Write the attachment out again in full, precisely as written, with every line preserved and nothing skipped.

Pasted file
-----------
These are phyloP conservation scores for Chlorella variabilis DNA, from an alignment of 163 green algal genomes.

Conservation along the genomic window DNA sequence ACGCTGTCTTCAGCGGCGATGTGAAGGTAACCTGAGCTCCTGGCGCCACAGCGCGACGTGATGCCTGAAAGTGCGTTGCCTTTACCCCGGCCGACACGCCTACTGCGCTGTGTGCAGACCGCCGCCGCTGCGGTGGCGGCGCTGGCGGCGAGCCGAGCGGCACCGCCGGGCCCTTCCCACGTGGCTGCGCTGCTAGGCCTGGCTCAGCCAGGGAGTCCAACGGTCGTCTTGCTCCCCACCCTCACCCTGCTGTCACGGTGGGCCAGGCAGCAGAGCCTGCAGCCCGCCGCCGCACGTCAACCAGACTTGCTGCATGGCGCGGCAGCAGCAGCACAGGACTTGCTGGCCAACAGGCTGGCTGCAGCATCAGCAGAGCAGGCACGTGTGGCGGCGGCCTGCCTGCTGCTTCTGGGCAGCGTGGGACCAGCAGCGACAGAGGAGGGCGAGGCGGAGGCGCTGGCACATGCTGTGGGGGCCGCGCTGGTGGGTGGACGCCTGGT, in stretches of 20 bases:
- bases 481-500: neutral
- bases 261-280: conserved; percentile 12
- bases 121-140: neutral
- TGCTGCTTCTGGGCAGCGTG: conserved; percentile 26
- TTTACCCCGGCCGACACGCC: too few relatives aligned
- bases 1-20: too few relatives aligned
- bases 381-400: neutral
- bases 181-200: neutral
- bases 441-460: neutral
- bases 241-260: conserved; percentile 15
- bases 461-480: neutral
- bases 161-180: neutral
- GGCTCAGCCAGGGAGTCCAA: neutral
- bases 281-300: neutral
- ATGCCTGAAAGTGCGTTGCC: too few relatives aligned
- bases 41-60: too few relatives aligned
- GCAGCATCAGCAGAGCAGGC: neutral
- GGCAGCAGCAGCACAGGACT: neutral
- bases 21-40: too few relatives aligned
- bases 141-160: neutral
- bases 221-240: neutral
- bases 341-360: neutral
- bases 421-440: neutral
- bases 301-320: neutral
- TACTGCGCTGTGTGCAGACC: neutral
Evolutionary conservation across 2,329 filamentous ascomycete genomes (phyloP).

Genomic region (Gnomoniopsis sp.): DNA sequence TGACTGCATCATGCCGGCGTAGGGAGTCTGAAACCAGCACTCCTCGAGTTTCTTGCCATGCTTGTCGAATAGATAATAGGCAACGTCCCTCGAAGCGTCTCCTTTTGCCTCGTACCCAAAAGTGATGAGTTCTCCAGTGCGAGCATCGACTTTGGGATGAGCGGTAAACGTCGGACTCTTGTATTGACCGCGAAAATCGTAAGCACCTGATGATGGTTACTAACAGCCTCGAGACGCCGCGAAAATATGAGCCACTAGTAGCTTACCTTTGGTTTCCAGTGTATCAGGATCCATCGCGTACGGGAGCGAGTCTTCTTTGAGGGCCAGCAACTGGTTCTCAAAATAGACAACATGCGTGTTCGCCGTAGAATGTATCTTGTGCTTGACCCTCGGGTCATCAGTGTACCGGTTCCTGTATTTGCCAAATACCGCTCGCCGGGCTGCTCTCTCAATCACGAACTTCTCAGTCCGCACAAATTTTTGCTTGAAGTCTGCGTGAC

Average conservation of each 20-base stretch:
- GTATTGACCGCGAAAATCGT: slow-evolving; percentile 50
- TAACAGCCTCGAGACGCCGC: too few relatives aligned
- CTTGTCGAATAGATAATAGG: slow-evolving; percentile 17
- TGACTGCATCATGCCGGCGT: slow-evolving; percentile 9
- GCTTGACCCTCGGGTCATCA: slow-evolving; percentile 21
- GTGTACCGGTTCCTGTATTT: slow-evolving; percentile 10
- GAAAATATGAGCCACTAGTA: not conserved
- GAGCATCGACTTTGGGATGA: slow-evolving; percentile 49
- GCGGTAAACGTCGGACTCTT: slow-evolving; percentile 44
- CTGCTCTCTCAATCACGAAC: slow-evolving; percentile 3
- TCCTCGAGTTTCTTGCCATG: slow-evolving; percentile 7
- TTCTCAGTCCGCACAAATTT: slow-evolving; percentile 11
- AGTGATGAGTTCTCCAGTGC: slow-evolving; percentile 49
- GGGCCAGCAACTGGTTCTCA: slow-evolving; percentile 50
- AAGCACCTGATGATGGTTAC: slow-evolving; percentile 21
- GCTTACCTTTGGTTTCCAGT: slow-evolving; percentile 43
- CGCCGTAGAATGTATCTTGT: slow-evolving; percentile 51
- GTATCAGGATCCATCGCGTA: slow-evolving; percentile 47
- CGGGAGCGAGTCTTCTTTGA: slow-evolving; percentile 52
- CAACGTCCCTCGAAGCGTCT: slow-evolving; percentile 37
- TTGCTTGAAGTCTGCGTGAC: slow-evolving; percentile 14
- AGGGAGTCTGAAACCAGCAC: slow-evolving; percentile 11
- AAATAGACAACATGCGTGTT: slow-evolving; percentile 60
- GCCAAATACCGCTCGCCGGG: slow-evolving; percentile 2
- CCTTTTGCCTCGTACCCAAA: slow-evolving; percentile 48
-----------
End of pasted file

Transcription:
These are phyloP conservation scores for Chlorella variabilis DNA, from an alignment of 163 green algal genomes.

Conservation along the genomic window DNA sequence ACGCTGTCTTCAGCGGCGATGTGAAGGTAACCTGAGCTCCTGGCGCCACAGCGCGACGTGATGCCTGAAAGTGCGTTGCCTTTACCCCGGCCGACACGCCTACTGCGCTGTGTGCAGACCGCCGCCGCTGCGGTGGCGGCGCTGGCGGCGAGCCGAGCGGCACCGCCGGGCCCTTCCCACGTGGCTGCGCTGCTAGGCCTGGCTCAGCCAGGGAGTCCAACGGTCGTCTTGCTCCCCACCCTCACCCTGCTGTCACGGTGGGCCAGGCAGCAGAGCCTGCAGCCCGCCGCCGCACGTCAACCAGACTTGCTGCATGGCGCGGCAGCAGCAGCACAGGACTTGCTGGCCAACAGGCTGGCTGCAGCATCAGCAGAGCAGGCACGTGTGGCGGCGGCCTGCCTGCTGCTTCTGGGCAGCGTGGGACCAGCAGCGACAGAGGAGGGCGAGGCGGAGGCGCTGGCACATGCTGTGGGGGCCGCGCTGGTGGGTGGACGCCTGGT, in stretches of 20 bases:
- bases 481-500: neutral
- bases 261-280: conserved; percentile 12
- bases 121-140: neutral
- TGCTGCTTCTGGGCAGCGTG: conserved; percentile 26
- TTTACCCCGGCCGACACGCC: too few relatives aligned
- bases 1-20: too few relatives aligned
- bases 381-400: neutral
- bases 181-200: neutral
- bases 441-460: neutral
- bases 241-260: conserved; percentile 15
- bases 461-480: neutral
- bases 161-180: neutral
- GGCTCAGCCAGGGAGTCCAA: neutral
- bases 281-300: neutral
- ATGCCTGAAAGTGCGTTGCC: too few relatives aligned
- bases 41-60: too few relatives aligned
- GCAGCATCAGCAGAGCAGGC: neutral
- GGCAGCAGCAGCACAGGACT: neutral
- bases 21-40: too few relatives aligned
- bases 141-160: neutral
- bases 221-240: neutral
- bases 341-360: neutral
- bases 421-440: neutral
- bases 301-320: neutral
- TACTGCGCTGTGTGCAGACC: neutral
Evolutionary conservation across 2,329 filamentous ascomycete genomes (phyloP).

Genomic region (Gnomoniopsis sp.): DNA sequence TGACTGCATCATGCCGGCGTAGGGAGTCTGAAACCAGCACTCCTCGAGTTTCTTGCCATGCTTGTCGAATAGATAATAGGCAACGTCCCTCGAAGCGTCTCCTTTTGCCTCGTACCCAAAAGTGATGAGTTCTCCAGTGCGAGCATCGACTTTGGGATGAGCGGTAAACGTCGGACTCTTGTATTGACCGCGAAAATCGTAAGCACCTGATGATGGTTACTAACAGCCTCGAGACGCCGCGAAAATATGAGCCACTAGTAGCTTACCTTTGGTTTCCAGTGTATCAGGATCCATCGCGTACGGGAGCGAGTCTTCTTTGAGGGCCAGCAACTGGTTCTCAAAATAGACAACATGCGTGTTCGCCGTAGAATGTATCTTGTGCTTGACCCTCGGGTCATCAGTGTACCGGTTCCTGTATTTGCCAAATACCGCTCGCCGGGCTGCTCTCTCAATCACGAACTTCTCAGTCCGCACAAATTTTTGCTTGAAGTCTGCGTGAC

Average conservation of each 20-base stretch:
- GTATTGACCGCGAAAATCGT: slow-evolving; percentile 50
- TAACAGCCTCGAGACGCCGC: too few relatives aligned
- CTTGTCGAATAGATAATAGG: slow-evolving; percentile 17
- TGACTGCATCATGCCGGCGT: slow-evolving; percentile 9
- GCTTGACCCTCGGGTCATCA: slow-evolving; percentile 21
- GTGTACCGGTTCCTGTATTT: slow-evolving; percentile 10
- GAAAATATGAGCCACTAGTA: not conserved
- GAGCATCGACTTTGGGATGA: slow-evolving; percentile 49
- GCGGTAAACGTCGGACTCTT: slow-evolving; percentile 44
- CTGCTCTCTCAATCACGAAC: slow-evolving; percentile 3
- TCCTCGAGTTTCTTGCCATG: slow-evolving; percentile 7
- TTCTCAGTCCGCACAAATTT: slow-evolving; percentile 11
- AGTGATGAGTTCTCCAGTGC: slow-evolving; percentile 49
- GGGCCAGCAACTGGTTCTCA: slow-evolving; percentile 50
- AAGCACCTGATGATGGTTAC: slow-evolving; percentile 21
- GCTTACCTTTGGTTTCCAGT: slow-evolving; percentile 43
- CGCCGTAGAATGTATCTTGT: slow-evolving; percentile 51
- GTATCAGGATCCATCGCGTA: slow-evolving; percentile 47
- CGGGAGCGAGTCTTCTTTGA: slow-evolving; percentile 52
- CAACGTCCCTCGAAGCGTCT: slow-evolving; percentile 37
- TTGCTTGAAGTCTGCGTGAC: slow-evolving; percentile 14
- AGGGAGTCTGAAACCAGCAC: slow-evolving; percentile 11
- AAATAGACAACATGCGTGTT: slow-evolving; percentile 60
- GCCAAATACCGCTCGCCGGG: slow-evolving; percentile 2
- CCTTTTGCCTCGTACCCAAA: slow-evolving; percentile 48